William Marshall Sloan was born in Keokuk, Iowa,
January 29, 1859. His parents, however, soon removed to Woodford
County, Kentucky, where he received his early education in the public
schools. After a course in Chickering Institute in Cincinnati he
returned to the farm in Woodford County, but deciding upon law as a
profession entered the Cincinnati Law School. He did not
complete the prescribed course however, but journeyed to Santa Fe, N.
M., where he gained admission to the office of the Attorney-General,
and there it was he finished his legal studies, and gained admission
to the bar.
Mr. Sloan came to Kansas City in 1885, a time
when the town was in the throes of its great "boom."
Quitting the law, he entered the real estate business, and has
continued in it ever since.
Always a strong Republican and an active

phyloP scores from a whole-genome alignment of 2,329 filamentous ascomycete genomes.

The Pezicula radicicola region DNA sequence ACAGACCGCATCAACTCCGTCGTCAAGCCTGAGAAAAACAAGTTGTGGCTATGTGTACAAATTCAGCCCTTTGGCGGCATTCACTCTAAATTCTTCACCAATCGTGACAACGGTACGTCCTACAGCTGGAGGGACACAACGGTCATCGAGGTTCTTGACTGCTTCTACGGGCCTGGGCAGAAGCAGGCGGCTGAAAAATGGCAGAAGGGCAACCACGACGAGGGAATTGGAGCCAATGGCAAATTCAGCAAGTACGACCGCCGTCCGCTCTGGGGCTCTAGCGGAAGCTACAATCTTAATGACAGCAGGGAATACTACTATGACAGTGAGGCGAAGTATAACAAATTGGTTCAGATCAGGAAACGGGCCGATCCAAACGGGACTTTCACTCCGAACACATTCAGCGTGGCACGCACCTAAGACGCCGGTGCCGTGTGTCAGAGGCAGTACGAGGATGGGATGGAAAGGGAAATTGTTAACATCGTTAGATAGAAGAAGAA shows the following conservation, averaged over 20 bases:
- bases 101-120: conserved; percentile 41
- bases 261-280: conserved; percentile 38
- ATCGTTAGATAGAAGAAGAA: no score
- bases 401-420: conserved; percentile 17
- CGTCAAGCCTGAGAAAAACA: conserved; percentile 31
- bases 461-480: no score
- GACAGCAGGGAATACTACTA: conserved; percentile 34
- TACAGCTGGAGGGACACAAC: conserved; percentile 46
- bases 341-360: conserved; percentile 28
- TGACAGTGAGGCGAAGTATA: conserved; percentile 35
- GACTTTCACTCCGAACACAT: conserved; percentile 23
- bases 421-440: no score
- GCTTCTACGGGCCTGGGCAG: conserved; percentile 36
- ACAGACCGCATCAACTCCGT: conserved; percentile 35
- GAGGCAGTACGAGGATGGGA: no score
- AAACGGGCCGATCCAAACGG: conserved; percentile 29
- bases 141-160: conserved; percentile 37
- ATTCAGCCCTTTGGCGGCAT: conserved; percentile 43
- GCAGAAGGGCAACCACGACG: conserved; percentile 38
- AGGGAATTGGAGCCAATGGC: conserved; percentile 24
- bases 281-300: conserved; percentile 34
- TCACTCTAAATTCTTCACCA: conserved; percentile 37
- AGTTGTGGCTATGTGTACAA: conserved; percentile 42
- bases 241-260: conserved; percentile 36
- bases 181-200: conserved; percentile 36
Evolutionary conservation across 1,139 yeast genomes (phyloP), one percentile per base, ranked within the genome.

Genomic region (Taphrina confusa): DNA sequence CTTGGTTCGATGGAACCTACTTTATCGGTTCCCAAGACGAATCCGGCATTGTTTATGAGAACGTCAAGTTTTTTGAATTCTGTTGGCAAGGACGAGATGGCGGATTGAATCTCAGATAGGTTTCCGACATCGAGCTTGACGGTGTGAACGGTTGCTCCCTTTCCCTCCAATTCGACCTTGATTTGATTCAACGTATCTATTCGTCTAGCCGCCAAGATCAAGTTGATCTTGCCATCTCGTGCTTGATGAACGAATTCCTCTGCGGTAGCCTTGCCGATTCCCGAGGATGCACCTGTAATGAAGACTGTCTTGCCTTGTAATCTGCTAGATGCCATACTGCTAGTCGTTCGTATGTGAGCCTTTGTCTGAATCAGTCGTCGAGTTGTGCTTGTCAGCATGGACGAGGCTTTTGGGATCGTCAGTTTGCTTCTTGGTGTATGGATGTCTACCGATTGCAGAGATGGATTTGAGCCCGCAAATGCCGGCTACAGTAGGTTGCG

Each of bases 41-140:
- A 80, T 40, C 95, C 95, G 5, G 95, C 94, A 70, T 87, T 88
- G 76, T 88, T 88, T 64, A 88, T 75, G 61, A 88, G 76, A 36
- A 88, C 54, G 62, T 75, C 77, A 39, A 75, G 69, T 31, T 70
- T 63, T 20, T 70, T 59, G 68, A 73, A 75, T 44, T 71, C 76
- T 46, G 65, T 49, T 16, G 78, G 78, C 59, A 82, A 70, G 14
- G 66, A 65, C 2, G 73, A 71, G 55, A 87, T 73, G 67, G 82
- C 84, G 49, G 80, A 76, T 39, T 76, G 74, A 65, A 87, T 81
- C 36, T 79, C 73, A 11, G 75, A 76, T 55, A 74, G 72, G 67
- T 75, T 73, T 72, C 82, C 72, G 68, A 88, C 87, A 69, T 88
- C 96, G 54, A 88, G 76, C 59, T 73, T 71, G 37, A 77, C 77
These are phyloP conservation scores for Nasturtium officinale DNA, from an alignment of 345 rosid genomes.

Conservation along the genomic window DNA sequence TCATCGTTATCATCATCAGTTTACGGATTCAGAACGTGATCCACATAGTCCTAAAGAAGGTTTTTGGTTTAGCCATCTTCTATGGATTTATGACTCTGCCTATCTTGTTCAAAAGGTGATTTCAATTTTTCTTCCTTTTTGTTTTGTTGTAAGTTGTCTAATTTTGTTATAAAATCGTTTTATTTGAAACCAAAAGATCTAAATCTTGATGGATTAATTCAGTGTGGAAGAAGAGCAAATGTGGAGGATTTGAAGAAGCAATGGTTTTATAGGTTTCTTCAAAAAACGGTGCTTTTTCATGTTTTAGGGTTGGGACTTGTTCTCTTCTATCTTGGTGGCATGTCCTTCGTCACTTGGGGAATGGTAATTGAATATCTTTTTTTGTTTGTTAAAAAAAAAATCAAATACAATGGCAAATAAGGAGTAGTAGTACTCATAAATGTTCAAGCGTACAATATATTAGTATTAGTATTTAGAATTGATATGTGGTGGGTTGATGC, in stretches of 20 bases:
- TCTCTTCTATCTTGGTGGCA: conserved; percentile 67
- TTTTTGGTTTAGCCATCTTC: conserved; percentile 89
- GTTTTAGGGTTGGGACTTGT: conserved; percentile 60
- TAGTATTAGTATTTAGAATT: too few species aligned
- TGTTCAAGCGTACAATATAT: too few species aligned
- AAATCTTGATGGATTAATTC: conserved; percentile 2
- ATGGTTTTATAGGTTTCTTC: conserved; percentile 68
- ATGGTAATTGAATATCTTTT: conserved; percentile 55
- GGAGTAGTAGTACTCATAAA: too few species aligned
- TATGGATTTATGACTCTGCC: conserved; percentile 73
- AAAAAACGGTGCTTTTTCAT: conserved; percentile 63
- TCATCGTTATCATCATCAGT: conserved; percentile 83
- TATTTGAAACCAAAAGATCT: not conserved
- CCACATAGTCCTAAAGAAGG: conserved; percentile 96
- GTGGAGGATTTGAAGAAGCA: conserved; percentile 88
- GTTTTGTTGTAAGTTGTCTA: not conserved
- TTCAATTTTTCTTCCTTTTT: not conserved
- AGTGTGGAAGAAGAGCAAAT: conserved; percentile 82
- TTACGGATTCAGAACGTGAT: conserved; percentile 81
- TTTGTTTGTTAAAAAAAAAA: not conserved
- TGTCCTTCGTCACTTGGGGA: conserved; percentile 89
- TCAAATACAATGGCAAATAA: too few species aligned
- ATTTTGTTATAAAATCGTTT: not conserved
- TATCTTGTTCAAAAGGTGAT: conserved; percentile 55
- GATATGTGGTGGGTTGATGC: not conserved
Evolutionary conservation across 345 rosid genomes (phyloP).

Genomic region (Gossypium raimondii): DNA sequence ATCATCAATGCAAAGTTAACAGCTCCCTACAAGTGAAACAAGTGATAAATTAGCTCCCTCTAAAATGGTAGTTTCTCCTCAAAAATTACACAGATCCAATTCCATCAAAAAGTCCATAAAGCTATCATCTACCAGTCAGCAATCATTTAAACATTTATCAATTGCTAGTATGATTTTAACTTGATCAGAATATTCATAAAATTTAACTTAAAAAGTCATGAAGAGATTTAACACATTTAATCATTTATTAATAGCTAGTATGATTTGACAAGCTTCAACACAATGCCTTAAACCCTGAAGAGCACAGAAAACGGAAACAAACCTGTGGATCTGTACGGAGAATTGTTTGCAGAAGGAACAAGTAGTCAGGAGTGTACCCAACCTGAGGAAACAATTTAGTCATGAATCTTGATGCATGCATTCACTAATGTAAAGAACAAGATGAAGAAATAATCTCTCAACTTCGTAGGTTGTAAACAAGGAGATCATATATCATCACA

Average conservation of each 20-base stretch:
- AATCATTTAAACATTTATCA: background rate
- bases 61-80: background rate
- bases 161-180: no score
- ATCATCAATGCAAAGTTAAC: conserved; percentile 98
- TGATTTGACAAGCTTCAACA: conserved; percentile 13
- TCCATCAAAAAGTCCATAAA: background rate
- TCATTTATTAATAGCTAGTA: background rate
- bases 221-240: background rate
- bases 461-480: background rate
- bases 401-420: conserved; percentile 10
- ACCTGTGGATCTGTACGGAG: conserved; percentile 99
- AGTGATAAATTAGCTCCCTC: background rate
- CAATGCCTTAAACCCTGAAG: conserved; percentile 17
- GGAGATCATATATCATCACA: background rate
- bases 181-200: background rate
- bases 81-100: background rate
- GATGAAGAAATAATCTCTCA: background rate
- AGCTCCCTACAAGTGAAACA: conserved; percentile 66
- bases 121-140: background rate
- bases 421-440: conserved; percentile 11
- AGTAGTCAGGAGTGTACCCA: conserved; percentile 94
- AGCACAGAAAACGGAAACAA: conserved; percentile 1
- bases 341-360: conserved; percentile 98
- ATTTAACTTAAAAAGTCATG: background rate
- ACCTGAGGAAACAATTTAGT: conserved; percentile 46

party worker, Mr. Sloan soon began to play a prominent part in local
politics. Mayor Webster Davis appointed him Commissioner of
Streets, and his record in office was so good that the Republicans
nominated him for County Marshal in 1894. He was elected fairly,
but the famous election frauds of 1894 kept him out of office.
In 1901, upon the death of W. A. Kelly, Mr. Sloan was elected to the
He is a married man, having wedded Miss Lulu
Waldo, of Independence, in 1885. They have four children, two
boys and two girls.